Fall Protection in Construction

FALL PROTECTION IN CONSTRUCTION

Fall protection systems and procedures are intended to prevent employees from falling off, onto or through working levels and to protect employees from being struck by falling objects. Injuries and fatalities continue to occur at construction work sites, as a result of falls, despite the development of OSHA construction standards.

The new OSHA fall protection standard sets a uniform threshold height of six feet to provide consistent protection. So, if a laborer is exposed to falling 6 feet or more the employer must select either:

• A guardrail system,
• Safety net system, or 
• Personal fall arrest system.

Under the new standard, employers are able to select fall protection measures that are most compatible with the type of work being performed.

These are detailed on OSHA’s fall protection standard, 1926 subpart M. Fall protection requirements when working on scaffolds and ladders and in steel erection are covered under their related subparts.

THE HAZARDS

Fall from elevation are the leading cause of death in construction. In fact, falls account for:

• One third of construction fatalities 
• 1000,000 injuries annually 
• 150 deaths each year

By following the fall protection standard most, if not all of the deaths or injuries could be prevented.

WHAT YOU CAN DO

Whenever working at an elevated level determine:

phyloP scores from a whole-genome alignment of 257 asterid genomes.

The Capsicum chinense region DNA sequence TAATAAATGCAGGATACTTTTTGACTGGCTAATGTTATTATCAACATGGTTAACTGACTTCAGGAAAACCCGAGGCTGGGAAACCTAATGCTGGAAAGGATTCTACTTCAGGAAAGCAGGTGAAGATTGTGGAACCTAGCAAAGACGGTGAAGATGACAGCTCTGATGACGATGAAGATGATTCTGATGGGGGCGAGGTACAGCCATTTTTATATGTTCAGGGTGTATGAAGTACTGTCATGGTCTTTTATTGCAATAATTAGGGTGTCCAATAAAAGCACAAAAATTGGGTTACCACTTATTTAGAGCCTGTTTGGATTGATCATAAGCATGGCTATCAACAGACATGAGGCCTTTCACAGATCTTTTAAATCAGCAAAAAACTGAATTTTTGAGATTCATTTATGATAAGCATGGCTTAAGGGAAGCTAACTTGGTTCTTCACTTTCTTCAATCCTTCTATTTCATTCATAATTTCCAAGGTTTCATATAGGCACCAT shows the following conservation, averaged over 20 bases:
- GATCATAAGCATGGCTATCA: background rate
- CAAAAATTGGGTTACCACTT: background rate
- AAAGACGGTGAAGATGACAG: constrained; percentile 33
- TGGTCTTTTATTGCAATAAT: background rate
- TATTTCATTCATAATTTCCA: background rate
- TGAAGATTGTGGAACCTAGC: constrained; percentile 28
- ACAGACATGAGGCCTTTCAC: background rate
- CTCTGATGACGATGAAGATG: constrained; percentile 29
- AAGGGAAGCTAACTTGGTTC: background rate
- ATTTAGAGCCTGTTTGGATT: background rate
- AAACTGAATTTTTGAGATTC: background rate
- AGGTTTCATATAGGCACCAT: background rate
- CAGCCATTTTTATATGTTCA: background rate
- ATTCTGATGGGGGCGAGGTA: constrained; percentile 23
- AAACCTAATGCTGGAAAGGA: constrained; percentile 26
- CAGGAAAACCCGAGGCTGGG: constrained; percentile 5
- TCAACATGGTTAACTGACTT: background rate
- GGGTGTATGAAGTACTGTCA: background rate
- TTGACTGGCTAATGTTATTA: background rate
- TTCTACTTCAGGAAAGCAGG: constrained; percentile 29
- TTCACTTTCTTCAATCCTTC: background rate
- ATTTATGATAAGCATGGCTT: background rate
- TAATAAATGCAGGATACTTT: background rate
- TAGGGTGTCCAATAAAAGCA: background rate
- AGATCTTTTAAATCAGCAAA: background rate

• Are you protected against a fall 
• What actions must be taken to protect those workers

A number of issues need to be addressed to protect employees from fall hazards. These issues are:


• Knowing where fall protection is required (heights over 6 ft ;)
• Using the right fall protection systems for given situations
• The proper construction and installation of safety systems
• Supervising employees 
• Following safe work practices
• Training in fall protection systems

Before participation in ay work that involves the use of fall protection systems make sure that you receive training. This training, taught by a competent person, must include:

• Any fall hazards in the work area
• Procedures for setting up, maintaining, tearing down, and inspection fall protection systems 
• The use and operation of the fall protection system 
• The correct ways to handle and store materials and equipment and to set-up overhead protection systems
• The employees roll in fall protection plans

Retraining must be provided by the employer if:

• Workplace changes introduce new/different hazards,
• The fall protection systems in use change, or
• An employee does not demonstrate an understanding or skill of the previous training

Note: Effective January 1, 1998 the use of body belts for personal fall arrest is prohibited; a full body harness must be used.

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